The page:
The honest-but-sympathetic refer to David Barton’s claims as “exaggerations.” This is too euphemistic; they are lies. Since I built my historical framework on such a foundation, it came crashing down under the light of truth. Here my mind was fragile; the anger of disenchantment, disappointment, and embarrassment pointed to throwing everything away. I was set for a radical pendulum-swing. The Founders were all secularists! I had to either get with the rationalistic mechanistic program in some way or reject the American experiment. Providentially, I was surrounded by caring professors and fellow concerned students who helped guide me to a deeper and more appreciative understanding of our country. I did not follow that dark road. That way leads to a vision of a Founding era that dreamed of a godless society; and the sooner we remove the obstacles, the better. I, however, saw the American story as more variegated. There were earnest Christians then in various positions of influence just as there are today.
Not all young pupils are that lucky. Even in a more cordoned-off environment, the crestfallen are left exposed for the wolves. Students abandon orthodoxy, conservatism, or tradition generally for the cruel arms of liberalism and heresy. After all, their only image of the tradition they needed to conserve was a poor one. They become careless secularists that pitilessly deride any other interpretation of the American narrative.
So, Wallbuilders fans, why do you support this harmful process by deluding the conservatives of the next generation? Everyone’s desires and rationalizations differ, but here is my guess. The American people are rightly worried, and Wallbuilders provides an outlet for them to combat harmful forces in the culture. Atheist and secularist complaints have stripped the public architecture of cross and nativity, public schools of prayer and Christian conviction, and primetime TV of Little House on the Prairie’s homespun domestic piety. Amoral sex education and comedies about the “New Normal” of single parenthood and homosexuality have filled their place. State and federal laws push harder and harder against public manifestations of religion. Any complaint about the ghettoizing of Christianity meets with the retort of “separation of church and state” accompanied by “sensitivity and tolerance.” Parents are worried for their children. They react to these arguments by grasping to whatever tools make sense and offer a devastating counter-narrative.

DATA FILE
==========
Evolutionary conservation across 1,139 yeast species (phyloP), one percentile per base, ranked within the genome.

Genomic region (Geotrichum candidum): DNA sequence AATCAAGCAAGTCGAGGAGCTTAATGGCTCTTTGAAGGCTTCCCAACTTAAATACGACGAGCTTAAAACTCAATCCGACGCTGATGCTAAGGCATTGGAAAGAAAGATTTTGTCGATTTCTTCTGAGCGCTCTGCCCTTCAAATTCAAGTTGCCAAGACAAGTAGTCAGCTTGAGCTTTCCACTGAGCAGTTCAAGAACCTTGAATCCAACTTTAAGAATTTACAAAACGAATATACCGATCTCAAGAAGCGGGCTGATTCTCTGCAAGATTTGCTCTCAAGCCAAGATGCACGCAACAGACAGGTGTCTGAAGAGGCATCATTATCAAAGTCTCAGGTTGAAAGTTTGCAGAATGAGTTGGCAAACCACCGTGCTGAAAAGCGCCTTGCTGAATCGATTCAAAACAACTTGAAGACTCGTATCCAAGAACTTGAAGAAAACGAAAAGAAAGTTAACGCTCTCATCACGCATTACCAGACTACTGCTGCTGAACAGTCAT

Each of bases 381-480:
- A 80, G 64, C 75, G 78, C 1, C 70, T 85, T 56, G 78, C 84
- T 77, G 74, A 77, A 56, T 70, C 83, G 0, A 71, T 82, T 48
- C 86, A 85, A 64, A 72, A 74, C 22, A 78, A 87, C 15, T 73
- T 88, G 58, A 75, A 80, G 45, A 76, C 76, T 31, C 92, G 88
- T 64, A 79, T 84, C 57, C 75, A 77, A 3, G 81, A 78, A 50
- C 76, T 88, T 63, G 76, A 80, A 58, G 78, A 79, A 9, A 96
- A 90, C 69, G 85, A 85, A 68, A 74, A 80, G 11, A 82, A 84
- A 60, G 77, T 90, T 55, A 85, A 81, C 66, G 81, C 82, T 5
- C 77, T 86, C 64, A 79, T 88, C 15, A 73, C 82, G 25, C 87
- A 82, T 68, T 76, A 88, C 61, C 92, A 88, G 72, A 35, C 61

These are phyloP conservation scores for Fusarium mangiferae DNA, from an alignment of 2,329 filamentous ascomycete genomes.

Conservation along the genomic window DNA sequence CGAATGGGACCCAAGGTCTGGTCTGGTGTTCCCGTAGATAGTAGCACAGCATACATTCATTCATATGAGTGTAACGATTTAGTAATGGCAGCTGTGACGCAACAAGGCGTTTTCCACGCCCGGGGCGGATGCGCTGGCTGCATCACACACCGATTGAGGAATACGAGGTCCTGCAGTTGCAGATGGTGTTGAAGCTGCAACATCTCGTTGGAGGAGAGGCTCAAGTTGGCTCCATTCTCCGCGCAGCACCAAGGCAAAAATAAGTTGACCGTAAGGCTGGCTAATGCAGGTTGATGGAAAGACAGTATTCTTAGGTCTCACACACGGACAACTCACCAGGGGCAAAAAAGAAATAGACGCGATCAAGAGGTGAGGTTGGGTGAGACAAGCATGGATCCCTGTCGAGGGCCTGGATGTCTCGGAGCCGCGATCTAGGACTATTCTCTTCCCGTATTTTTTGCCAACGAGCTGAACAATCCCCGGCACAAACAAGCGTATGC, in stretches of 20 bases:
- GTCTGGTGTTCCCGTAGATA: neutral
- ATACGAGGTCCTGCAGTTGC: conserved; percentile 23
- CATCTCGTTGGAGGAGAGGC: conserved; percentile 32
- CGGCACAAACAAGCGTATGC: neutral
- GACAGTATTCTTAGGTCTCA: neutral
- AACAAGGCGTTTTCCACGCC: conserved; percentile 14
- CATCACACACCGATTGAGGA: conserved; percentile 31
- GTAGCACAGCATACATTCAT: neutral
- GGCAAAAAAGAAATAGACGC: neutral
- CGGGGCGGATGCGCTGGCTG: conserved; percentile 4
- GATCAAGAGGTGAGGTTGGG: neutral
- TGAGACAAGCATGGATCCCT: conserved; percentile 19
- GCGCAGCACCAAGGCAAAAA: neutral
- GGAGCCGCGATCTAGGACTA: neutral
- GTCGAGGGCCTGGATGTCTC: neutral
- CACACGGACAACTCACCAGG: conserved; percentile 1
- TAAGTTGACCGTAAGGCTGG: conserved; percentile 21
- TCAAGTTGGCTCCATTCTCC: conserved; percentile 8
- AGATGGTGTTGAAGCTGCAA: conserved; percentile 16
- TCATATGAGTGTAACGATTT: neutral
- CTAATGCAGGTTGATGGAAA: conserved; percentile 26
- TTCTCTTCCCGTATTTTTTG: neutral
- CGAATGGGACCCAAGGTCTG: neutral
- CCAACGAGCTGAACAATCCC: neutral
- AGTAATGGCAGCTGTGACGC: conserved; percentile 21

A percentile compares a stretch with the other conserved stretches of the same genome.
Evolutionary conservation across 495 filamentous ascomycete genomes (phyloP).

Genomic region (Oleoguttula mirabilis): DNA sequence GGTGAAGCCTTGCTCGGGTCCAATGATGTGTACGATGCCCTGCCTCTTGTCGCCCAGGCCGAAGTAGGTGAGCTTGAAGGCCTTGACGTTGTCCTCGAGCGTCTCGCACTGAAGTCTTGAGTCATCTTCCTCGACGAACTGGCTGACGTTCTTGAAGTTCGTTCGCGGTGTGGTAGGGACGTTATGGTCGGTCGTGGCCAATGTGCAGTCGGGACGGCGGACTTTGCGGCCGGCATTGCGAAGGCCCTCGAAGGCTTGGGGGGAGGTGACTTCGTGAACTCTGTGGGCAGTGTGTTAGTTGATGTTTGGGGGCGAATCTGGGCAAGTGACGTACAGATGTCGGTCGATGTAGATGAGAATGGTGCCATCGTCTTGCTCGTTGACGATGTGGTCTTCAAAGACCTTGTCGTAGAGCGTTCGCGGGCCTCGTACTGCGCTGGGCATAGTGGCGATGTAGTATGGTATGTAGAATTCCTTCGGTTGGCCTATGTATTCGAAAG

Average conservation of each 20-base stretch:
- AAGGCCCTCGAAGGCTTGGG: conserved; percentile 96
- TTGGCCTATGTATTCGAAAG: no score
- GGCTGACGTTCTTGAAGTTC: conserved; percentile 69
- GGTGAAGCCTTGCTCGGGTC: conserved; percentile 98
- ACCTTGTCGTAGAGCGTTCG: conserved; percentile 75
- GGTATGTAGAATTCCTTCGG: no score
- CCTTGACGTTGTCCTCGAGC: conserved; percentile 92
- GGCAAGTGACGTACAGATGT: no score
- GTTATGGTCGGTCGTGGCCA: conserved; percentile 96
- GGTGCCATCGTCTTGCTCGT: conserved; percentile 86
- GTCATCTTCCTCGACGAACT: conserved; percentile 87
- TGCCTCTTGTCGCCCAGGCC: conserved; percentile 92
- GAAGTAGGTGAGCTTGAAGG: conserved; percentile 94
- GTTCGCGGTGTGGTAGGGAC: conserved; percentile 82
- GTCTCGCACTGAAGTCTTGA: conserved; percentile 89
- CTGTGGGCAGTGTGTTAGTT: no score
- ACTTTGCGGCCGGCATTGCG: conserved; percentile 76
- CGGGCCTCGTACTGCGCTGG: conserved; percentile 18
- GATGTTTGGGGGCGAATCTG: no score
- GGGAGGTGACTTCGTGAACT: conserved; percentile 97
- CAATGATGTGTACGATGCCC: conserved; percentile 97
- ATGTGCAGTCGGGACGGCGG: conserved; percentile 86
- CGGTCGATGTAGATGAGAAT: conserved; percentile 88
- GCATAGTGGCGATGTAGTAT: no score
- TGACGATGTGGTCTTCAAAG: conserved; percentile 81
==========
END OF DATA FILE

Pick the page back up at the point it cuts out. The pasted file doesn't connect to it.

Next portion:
Wallbuilders provides this desired story. Look again at who first supported this fanciful revisionism: homeschoolers. They have strong and very legitimate concerns about who is in charge of the spiritual and intellectual formation of their offspring. The Wallbuilders narrative is sometimes the only one at hand due to its popularity. There are great curriculum resources out there that don’t commit these errors and give homeschoolers the usual leg-up in the quality of their education. However, popular critics have picked up the revisionist history and have held it up as a helpful instrument for societal reform. Progessives have rewritten the Founding era; we must respond with our own story. Note that in this debate on both sides, history is seen as a tool.
And as for the powerhouse spokespeople for such reactions, David Barton provides the material to meet the agenda. Thus, the “exaggerations” are propped up even more since they meet the requirements of a belly-aching pattern of decline and ruin. Unfortunately, the agenda comes at the expense of individual souls. Students—especially the scholastically adept—are hurt very badly by the misinterpretations, misportrayals, mistruths. I barely survived coming across the knowledge, and there are many who do not. David Barton isn’t helping by circulating lies. Those of Christian-cultural influence must realize that we their children are not just bullets in the culture war. I’m not really much for the metaphor in the first place, but if we’re really serious about protecting marriage, life, and the Western heritage, we ought never to stretch the truth to get our way. Proceedings have already gone underway; it’s time to court martial David Barton.